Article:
Effect of inhibition of multiple steps of angiogenesis in syngeneic murine pleural mesothelioma.
Drug Therapy, Combination
Extracellular Matrix Proteins
Gene Transfer Techniques
Mice, Inbred BALB C
Myosin Heavy Chains
Nonmuscle Myosin Type IIB
Tumor Cells, Cultured
Nerve Growth Factors
Angiogenesis is a multistep process in which the endothelial cell plays a pivotal role. We hypothesized that the combination of two antiangiogenic agents with distinct mechanisms of action would more effectively inhibit tumor growth than either agent alone in a murine mesothelioma model.
A syngeneic murine mesothelioma flank tumor model (AB-12) was established in BALB/c mice. Separate adenovirus vectors expressing the cDNAs for human pigment epithelium-derived factor (AdPEDF) and a soluble form of the human vascular endothelial growth factor receptor-1 (Adsflt-1) were administered intratumorally. End points measured included tumor size, animal survival, and microvessel density using CD31 immunohistochemistry. An orthotopic model of mesothelioma was established by implanting AB-12 cells into the murine pleural cavity. Simultaneously, AdPEDF and Adsflt-1 were instilled intrapleurally and tumor burden and survival were recorded. The development of pulmonary emphysema was also assessed by calculating the mean linear intercept (a measure of interalveolar septal distance) in histologic lung sections from tumor-free mice after vector administration.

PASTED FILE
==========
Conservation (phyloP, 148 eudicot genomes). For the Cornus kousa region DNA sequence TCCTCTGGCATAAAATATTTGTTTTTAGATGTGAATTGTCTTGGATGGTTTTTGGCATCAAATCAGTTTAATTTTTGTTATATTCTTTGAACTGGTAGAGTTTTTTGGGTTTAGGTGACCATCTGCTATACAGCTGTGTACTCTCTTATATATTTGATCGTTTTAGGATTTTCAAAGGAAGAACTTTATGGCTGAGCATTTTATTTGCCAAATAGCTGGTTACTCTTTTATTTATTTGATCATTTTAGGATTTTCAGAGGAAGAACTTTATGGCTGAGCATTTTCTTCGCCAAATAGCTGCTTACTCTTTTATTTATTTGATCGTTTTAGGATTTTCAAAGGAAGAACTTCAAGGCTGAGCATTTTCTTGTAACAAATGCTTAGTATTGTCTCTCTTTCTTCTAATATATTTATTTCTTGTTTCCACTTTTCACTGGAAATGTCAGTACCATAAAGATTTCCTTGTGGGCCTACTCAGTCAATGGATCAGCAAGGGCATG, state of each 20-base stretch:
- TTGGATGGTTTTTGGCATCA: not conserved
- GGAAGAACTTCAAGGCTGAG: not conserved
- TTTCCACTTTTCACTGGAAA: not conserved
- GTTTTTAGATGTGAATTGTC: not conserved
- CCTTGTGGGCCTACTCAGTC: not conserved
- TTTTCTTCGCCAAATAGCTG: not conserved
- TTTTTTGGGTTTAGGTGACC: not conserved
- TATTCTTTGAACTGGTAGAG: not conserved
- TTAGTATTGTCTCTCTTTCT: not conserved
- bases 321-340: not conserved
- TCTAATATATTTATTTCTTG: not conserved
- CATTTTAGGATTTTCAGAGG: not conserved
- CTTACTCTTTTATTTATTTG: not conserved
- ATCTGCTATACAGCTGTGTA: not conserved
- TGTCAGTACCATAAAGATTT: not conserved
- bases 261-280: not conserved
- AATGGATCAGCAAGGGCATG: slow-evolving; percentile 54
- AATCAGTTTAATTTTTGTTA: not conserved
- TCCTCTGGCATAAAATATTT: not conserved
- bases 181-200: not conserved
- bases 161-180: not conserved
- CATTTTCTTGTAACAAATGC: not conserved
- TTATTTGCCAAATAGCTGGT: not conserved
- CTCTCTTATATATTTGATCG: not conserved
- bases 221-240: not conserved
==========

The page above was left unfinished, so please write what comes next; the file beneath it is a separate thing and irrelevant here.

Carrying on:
In the flank tumor model, the combination of AdPEDF and Adsflt-1 inhibited tumor growth, prolonged survival, and decreased microvessel density more profoundly compared with either AdPEDF or Adsflt-1 alone. In the orthotopic model, the combination was also more effective in prolonging survival. Intrapleural AdPEDF or Adsflt-1 did not increase the mean linear intercept compared with controls in tumor-free mice.
In this murine model, inhibiting multiple mechanisms of angiogenesis using two agents is a more effective antineoplastic strategy than using either agent alone. In addition, instillation of antiangiogenic gene transfer vectors into the pleural space does not result in histologic evidence of pulmonary emphysema.